|TOM OF FINLAND FOUNDATION|
OVER A QUARTER CENTURY OF DEDICATION TO PROTECTING, PRESERVING AND PROMOTING EROTIC ART.
|TOM'S INFLUENCE ON
PART 1: LEATHER & UNIFORMS
from his northern studio close to the North Pole in Finland, Touko Laaksonen,
aka ďTom of Finland,Ē had a wide-ranging influence on erotic art, culture,
and society at large in the last half of the 20th Century, an influence
that has increased rather than diminished since his death in 1991.
Tom of Finland, pencil on paper, 1952
Dispatches will highlight specific influences that our namesake had
on other artists of his and successive generationsóhow Tom influenced,
and continues to influence, modes of representation of the gay male
lifestyle in art and photography, the sexual (and racial) politics
inherent in his vision of a gay utopia, the positive reinforcement
his imagery has given to generations of gay males, the fetishistic
attention to clothing and uniforms that characterizes his work, even
the newfound attention that fashion couturiers now pay to his art.
his work continues to infiltrate the mainstream, Tomís influence ripples
through popular culture in ever-widening circles.
the end of WWII, Tom began drawing men in military uniformsóknee-high
boots, jodhpurs, and the classic officerís cap, now a staple of the
leathermanís uniform. Initially, Tom portrayed his men in WWII brown
leather, evincing a distinct fashion sensibility. Subsequently, in
1950, Tom was introduced to the classic black leather jacket worn
by returning American GIís who visited Finland in the postwar years,
building on the camaraderie with their former brothers-in-arms by
buying Harley Davidson and Indian motorcycles and getting together
to raise hell.
that black was much sexier, Tom transformed his men into black leather
officers and motorcycle toughs. Tom sent prints of his creations to
friends in England, Germany, and Sweden who reciprocated by sending
Tom photos of their newly designed leather ensembles incorporating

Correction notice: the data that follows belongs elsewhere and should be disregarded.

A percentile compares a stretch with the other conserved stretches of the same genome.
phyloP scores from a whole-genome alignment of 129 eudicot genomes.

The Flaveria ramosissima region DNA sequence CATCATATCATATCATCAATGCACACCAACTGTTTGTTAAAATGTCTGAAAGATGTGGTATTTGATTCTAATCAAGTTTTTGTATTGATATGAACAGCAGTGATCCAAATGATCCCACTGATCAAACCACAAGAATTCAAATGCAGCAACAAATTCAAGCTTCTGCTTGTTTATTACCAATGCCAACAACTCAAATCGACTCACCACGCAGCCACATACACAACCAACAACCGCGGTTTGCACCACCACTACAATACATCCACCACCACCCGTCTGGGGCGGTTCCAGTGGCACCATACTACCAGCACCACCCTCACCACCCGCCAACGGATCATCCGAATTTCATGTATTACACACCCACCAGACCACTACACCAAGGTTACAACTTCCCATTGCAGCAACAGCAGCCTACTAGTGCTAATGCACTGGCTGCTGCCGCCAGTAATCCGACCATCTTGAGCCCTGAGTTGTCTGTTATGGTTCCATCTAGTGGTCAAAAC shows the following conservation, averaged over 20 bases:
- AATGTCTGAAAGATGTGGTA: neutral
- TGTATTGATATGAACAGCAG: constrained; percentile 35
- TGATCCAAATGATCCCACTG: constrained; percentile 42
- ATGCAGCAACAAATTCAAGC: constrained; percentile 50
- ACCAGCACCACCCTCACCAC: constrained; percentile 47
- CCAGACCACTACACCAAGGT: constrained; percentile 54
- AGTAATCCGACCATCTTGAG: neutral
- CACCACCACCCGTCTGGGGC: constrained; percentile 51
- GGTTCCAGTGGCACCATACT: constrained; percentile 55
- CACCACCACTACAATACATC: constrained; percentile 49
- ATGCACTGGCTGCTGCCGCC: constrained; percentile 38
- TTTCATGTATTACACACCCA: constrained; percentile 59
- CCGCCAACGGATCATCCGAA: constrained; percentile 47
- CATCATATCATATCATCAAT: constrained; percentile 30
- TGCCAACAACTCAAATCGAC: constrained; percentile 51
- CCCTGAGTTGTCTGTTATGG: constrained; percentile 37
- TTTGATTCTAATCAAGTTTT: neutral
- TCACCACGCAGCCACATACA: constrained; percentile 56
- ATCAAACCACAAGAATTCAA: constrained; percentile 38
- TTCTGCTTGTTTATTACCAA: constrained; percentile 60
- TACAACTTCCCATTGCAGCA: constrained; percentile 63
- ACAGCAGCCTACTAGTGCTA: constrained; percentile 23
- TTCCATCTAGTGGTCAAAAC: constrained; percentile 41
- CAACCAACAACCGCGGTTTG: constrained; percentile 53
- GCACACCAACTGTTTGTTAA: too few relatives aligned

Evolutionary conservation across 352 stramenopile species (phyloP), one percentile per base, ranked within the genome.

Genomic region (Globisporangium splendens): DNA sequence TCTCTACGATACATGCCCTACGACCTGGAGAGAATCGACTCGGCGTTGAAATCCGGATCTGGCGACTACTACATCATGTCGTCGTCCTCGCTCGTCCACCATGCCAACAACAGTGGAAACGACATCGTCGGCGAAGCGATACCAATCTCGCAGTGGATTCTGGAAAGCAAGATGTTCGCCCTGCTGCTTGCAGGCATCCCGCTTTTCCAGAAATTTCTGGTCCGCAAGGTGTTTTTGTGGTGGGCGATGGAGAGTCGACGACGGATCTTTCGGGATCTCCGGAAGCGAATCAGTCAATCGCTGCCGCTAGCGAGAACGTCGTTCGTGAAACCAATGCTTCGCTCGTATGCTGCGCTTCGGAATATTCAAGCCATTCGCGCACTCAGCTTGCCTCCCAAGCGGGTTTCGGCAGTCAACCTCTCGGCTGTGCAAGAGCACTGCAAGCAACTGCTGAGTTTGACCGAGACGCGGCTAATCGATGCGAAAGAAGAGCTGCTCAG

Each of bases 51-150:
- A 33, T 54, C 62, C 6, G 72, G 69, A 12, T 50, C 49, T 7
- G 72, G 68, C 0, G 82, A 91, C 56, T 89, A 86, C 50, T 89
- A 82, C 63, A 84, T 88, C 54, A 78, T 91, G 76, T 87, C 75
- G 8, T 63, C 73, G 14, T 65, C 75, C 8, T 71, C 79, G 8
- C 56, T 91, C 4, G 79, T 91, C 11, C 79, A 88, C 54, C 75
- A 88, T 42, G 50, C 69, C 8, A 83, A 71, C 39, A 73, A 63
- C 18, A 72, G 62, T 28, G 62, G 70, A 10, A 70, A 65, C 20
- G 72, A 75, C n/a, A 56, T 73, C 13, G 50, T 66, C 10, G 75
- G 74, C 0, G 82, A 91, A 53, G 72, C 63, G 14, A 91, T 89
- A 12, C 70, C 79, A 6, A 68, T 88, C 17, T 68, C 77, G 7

his look and style.
inspired, Tom continued to expand and develop this symbiotic relationship.
Hence, the leather bikerís cap evolved from the officerís cap of WWII,
and the now familiar side-flared leather breeches descended from the
dress uniform of WWII German officers. The knee-high boot with the
double and triple buckle was a Tom of Finland original. (Tom had something
for buckles, and the more the merrier.) But Tomís influence wasnít
limited only to the gay leather scene. It was adopted by Englandís
Teddy Boy rockers and eventually infiltrated America as the unofficial
bikerís uniform of leather motorcycle cap and white socks pulled and
folded above the top of the boot, another Tom original, and a look
that gained further veracity when it was worn by Marlon Brando in
The Wild One (1954) and Elvis Presley in his publicity photos.
As the leather scene of the past half-century evolved, it transcended
traditional sexual boundaries of straight and gay as gays adopted
Tomís ethos of pure, unbridled masculinity as their own within the
burgeoning gay subculture.
years back the Foundation had a booth at a heterosexual swingersí
convention in San Diego. A strapping, good looking man wearing knee-high
riding boots introduced himself and informed us that Tomís men, with
their pure sexuality, represented his ideal of the ubermensch. His
only disappointment, he added, was that Tom didnít include more women
engaging in sex with his men, but it wasnít acute enough to prevent
him purchasing a book on Tom for his 21-year-old son, whom he felt
needed to see the strong male prowess that characterized Tomís ubermen.
Taschen Verlag, who first published a monogram book on Tom, followed by the compendium Tom of Finland: Art of Pleasure, recently re-released in a smaller format, has announced it will publish a high-end book in Spring 2003 working only with the original drawings of Tom of Finland.
ó Durk Dehner
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“I know my little ‘dirty drawings’ are never going to hang in the main salons of the Louvre, but it would be nice if — I would like to say ‘when,’ but I better say ‘if’ — our world learns to accept all the different ways of loving. Then maybe I could have a place in one of the smaller side rooms.” (1991) — Tom of Finland